Soomaa National Park was created in Estonia in 1993 to protect large raised bogs, flood plain grasslands, paludified forests and meandering rivers. With its territory of 359 km2 Soomaa is the one of the largest raised bogland of the European Union. However the protected area is currently endangered as the Ministry of Environment allowed forest cutting within its territory on 12 November.
Keskonnamet, the environmental agency of the Estonian Ministry of Environment, issued the permission for the State Forest Agency (RMK) to log in the forests of Soomaa National Park. This agency has been strongly criticised by the National Audit Office in its 2010 report on sustainable forest management. The National Audit Office stated the followings:
“…RMK does not manage state forests in a sustainable manner and is setting at risk the opportunities of the next generations for using the state forests. Within the last ten years, RMK has performed clear cutting in a larger area of state forests than it has been done in earlier decades. In some forest types, such as fertile spruce forests, RMK has already had to reduce considerably the cutting volume as the area of mature stands has decreased as a consequence of management. Continuation of cutting in the current volume would considerably reduce the area of old forests in better forest types (forests on more fertile soils) and therefore the ecological condition of the forests would deteriorate and the revenues gained from the state forests would decrease in the future.”
The company which is heavily criticised of its sustainability will now be allowed to penetrate its operation into a protected area. The logging activity will threaten the favourable conservation status of Soomaa Natura 2000 site (code EE00080574). There were 164 hectares of forest felling inside the protected area in 2014, while 137 hectares of forest cutting is planned only in January and February of 2015.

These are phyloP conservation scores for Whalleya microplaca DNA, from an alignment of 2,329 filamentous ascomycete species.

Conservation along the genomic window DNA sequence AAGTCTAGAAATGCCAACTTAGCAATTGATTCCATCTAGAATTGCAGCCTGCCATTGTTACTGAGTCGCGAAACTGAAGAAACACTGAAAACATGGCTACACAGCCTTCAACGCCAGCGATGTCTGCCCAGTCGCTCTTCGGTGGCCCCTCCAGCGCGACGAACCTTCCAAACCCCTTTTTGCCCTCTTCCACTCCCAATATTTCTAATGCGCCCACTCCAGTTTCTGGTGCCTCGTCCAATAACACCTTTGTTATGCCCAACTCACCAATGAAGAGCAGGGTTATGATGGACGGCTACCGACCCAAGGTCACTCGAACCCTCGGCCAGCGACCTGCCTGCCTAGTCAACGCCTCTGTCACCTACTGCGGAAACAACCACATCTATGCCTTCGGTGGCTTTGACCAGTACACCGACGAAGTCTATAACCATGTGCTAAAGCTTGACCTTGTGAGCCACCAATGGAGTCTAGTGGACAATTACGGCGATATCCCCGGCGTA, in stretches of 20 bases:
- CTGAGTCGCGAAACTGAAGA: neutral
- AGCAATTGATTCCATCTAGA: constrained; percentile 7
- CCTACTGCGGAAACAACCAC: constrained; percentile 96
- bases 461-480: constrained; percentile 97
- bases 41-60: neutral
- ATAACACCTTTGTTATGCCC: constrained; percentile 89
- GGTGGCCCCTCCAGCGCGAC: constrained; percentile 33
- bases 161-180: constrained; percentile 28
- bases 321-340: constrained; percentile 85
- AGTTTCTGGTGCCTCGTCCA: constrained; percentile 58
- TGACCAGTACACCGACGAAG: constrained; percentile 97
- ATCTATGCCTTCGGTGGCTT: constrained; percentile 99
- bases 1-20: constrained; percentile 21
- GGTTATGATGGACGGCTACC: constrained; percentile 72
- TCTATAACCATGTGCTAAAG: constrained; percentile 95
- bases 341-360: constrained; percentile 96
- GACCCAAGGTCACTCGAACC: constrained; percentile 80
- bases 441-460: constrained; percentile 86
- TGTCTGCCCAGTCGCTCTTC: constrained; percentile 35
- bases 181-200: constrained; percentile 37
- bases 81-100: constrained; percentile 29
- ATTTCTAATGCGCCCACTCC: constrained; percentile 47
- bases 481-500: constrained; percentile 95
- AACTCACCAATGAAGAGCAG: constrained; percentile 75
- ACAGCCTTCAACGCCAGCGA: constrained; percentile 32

Local people are concerned and afraid of losing the value of Soomaa National Park for short term profit. They started a campaign in order to save Soomaa for future generations. Local nature-based tour operator Aivar Ruukel said that felling is also planned Raudna floodplain forests along the river, which is a rare and valuable. “It is ridiculous compared to the revenue loss that leads to a thinning,” he said.
“We at the European Wilderness Society believe that a large scale inventory of the benefits of Soomaa National Park must be implemented quickly. While the economics of biodiversity and wilderness are not fully known within the area, the forestry activities must be put on hold.”
adds Zoltan Kun of the European Wilderness Society. The Economics of Ecosystems and Biodiversity (TEEB) introduced the concept of valuing protected areas beyond the direct use values. Unfortunately this concept has not penetrated yet into the practice; therefore areas such as Soomaa might be lost for future generations.
The campaign is also backed up by Estonian Fund for Nature as the largest conservation NGO of Estonia. According to them this cutting permission sets up a dangerous precedence for nationally protected areas and Natura 2000 sites of community importance.
“The inventory data of high conservation value forests of EU importance in Soomaa is inaccurate. This is also stated in Soomaa management plan. Before planning any fellings in Soomaa, new thorough inventories have to be carried trough”
says Liis Kuresoo, Forestry Expert of Estonian Fund for Nature.
“While IUCN and other international organisations are working towards establishing a green list of protected areas, Soomaa is being endangered! Extractive use shall not be allowed but Soomaa must be protected as a wilderness area for future generation”
adds Zoltan Kun.